Leppard also conceded that the pilot "obviously made an error during the attempted go-around phase" which most likely caused an aerodynamic stall*fn5 and resulted in the crash. Further,
Leppard explained that he was not contending that Pan Am had the power to open or close the runway. It was his understanding that only the City of Atlantic City had the power to do so. He claims, however, that Pan Am should have been more insistent that the city reopen runway 4-22 because it would have made the airport safer.
Pan Am Management Systems, Inc. assumed control of the operations of Bader Field on June 1, 1986, pursuant to a contract with the city.*fn6 It was the understanding of Pan Am that runway 4-22 was to remain closed indefinitely. According to Stephen Williams, vice president of Pan Am Management Systems and project manager for the Atlantic City airports, the City Council Transportation Committee had indicated that Pan Am could not reopen runway 4-22 without the permission of the mayor or city council. It was his understanding when Pan Am took over operations on June 1, 1986 that runway 4-22 was shut down and not operational. However, he never received or saw anything in writing closing the runway.
After assuming operational control of Bader Field, Pan Am undertook an evaluation of the airport's parameters with the intention of making recommendations that would enhance the airport's safety. In a letter dated June 19, 1986, Frederick Ford, vice president of Pan Am World Services, Inc., wrote to
the mayor and members of the city's transportation committee. In his letter, he enclosed a summary of Pan Am's evaluation and recommendations to enhance safety at Bader Field, which were based on a 1983 Federal Aviation Administration (FAA) study. The letter proposed holding public hearings to solicit full public input. He also noted that this effort was particularly critical in light of the aircraft accident of May 17, 1986 and the shared concern about the safety of the airport's users and its neighbors.*fn7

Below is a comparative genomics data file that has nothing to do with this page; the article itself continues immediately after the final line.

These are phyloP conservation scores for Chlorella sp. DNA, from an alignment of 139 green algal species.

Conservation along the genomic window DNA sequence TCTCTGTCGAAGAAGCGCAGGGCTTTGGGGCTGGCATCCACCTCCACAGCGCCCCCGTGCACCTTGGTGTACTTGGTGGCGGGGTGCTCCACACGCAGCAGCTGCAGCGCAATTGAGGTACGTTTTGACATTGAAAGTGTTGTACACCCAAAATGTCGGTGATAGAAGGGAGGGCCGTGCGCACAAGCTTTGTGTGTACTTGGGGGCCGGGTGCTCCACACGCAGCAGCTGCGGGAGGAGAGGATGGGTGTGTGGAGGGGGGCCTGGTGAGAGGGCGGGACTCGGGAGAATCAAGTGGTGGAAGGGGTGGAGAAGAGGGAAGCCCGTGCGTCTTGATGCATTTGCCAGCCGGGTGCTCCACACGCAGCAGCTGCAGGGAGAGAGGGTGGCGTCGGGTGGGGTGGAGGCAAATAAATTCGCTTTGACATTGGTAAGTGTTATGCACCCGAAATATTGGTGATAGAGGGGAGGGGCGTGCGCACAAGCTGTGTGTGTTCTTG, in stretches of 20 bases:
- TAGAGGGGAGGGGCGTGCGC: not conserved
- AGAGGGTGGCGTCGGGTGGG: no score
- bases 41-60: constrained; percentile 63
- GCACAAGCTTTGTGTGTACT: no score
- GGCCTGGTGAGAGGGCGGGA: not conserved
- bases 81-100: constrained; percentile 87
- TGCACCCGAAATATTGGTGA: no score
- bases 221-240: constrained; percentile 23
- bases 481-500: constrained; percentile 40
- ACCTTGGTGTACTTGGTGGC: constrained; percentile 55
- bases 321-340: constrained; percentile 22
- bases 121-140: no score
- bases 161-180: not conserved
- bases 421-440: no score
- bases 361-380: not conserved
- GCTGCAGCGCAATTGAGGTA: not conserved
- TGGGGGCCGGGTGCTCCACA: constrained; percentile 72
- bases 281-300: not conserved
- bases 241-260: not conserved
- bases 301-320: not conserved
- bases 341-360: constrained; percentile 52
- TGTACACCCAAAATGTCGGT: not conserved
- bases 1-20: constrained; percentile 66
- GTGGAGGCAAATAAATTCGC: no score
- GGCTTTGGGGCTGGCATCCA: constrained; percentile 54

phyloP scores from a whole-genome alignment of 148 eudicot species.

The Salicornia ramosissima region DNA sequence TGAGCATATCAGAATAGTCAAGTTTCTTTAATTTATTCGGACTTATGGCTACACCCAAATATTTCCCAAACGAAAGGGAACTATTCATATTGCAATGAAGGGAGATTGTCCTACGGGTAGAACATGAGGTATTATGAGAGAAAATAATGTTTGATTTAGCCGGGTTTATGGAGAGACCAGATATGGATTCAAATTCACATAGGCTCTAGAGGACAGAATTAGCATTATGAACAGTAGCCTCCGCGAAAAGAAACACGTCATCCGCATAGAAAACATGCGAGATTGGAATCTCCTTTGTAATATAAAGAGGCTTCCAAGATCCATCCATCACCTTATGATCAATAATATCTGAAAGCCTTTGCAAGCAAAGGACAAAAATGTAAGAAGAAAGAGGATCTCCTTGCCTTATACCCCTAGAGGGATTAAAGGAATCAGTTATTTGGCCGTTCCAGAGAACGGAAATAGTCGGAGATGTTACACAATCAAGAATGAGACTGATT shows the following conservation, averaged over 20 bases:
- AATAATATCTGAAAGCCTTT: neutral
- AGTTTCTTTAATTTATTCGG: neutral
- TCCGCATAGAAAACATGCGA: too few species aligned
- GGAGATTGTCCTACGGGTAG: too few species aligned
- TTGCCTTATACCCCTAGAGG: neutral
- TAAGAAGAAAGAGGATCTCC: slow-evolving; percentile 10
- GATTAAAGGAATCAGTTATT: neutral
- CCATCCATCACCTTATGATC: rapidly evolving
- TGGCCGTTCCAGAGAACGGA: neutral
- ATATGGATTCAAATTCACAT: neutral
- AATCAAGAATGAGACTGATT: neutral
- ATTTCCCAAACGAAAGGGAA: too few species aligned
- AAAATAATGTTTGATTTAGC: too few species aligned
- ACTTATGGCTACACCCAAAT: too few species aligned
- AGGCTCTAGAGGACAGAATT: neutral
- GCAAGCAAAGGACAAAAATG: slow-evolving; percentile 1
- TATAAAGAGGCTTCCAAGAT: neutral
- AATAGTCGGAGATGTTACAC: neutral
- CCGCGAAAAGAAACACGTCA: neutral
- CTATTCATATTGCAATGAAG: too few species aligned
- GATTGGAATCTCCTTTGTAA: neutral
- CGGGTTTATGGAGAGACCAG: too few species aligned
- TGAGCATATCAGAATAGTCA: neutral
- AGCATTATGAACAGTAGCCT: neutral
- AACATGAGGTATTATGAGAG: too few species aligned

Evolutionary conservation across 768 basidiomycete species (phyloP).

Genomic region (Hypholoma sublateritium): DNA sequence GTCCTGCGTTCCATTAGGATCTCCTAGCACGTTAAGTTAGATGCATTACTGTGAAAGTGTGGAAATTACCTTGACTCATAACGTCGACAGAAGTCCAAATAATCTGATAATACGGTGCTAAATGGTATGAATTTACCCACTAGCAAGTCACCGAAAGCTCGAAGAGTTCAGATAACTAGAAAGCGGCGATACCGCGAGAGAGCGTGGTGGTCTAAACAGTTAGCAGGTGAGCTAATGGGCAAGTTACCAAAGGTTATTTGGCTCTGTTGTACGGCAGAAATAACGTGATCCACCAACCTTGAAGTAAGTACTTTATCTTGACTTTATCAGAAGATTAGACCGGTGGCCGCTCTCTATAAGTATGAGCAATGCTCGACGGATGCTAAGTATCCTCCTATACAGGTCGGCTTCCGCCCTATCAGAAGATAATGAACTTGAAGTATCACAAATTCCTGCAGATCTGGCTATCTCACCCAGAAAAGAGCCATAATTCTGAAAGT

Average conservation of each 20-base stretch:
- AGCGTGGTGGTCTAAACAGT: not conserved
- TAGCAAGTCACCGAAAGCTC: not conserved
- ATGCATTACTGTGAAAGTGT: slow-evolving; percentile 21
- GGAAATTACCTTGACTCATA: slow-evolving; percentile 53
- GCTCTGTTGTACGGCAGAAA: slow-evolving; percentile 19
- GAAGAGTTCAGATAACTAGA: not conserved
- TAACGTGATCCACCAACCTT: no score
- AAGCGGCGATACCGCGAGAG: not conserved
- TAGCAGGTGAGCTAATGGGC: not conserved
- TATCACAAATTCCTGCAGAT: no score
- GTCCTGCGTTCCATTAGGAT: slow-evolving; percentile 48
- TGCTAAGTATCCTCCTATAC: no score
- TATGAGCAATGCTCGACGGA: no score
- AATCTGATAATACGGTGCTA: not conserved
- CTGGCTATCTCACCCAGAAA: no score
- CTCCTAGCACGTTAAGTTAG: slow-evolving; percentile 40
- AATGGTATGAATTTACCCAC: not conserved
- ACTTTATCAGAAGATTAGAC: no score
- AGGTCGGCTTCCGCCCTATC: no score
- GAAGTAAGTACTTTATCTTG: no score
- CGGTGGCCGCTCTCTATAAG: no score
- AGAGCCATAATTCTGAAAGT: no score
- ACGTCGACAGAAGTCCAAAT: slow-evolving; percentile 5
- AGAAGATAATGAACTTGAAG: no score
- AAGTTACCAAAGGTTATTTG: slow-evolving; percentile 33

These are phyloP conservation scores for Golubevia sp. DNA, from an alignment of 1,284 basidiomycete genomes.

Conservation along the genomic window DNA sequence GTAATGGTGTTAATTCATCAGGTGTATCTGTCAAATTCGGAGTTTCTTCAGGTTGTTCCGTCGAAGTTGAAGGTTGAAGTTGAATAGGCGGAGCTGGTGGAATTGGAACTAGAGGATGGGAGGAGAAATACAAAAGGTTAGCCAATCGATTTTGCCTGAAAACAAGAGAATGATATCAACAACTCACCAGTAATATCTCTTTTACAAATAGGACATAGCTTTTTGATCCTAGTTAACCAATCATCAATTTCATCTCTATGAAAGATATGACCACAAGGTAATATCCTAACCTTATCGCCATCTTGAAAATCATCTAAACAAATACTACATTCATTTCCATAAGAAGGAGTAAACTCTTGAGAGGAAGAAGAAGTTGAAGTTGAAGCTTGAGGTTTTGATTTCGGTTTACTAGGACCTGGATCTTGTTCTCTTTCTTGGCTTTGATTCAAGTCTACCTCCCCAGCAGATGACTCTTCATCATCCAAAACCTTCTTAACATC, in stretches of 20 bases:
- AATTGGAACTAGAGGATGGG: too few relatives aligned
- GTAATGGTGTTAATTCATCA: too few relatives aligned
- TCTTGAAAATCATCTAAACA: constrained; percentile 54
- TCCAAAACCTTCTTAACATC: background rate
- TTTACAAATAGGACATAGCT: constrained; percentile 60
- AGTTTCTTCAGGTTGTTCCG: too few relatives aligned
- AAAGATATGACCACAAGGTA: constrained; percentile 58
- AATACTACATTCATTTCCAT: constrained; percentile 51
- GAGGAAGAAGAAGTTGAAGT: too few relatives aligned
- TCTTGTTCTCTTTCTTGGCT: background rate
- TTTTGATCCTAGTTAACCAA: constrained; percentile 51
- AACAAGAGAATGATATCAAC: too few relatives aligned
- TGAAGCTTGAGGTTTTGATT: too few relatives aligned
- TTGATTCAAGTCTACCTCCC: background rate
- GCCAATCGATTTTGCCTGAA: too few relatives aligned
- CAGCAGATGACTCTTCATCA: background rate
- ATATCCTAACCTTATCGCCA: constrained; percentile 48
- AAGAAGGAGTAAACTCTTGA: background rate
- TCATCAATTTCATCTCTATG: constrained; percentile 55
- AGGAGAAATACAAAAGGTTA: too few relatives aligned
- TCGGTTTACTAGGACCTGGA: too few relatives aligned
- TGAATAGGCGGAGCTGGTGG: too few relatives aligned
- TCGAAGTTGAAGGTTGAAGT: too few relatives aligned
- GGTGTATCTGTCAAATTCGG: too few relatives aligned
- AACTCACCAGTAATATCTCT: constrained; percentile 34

We attach as an appendix to this opinion a copy of Pan Am's evaluation report titled Bader Field Operational Recommendations, consisting of six pages. Pan Am's recommendations included the exclusion of certain aircraft from Bader Field and shifting their operation to Pomona Airport, a larger facility located several miles away. These aircraft were multi-engine aircraft with approach speeds greater than 91 knots. Pan Am recommended reopening runway 4-22, but that runway 4 not be used for arrivals and that runway 22 not be used for departures.
By letter dated July 3, 1986, Richard Squires, Atlantic County Executive, informed Pan Am that he concurred with its recommendations for safety improvements at Bader Field. He also noted that he would support Pan Am's efforts to preserve and improve Bader Field provided the FAA and the N.J. Department of Transportation, Division of Aeronautics concurred with Pan Am's recommendations.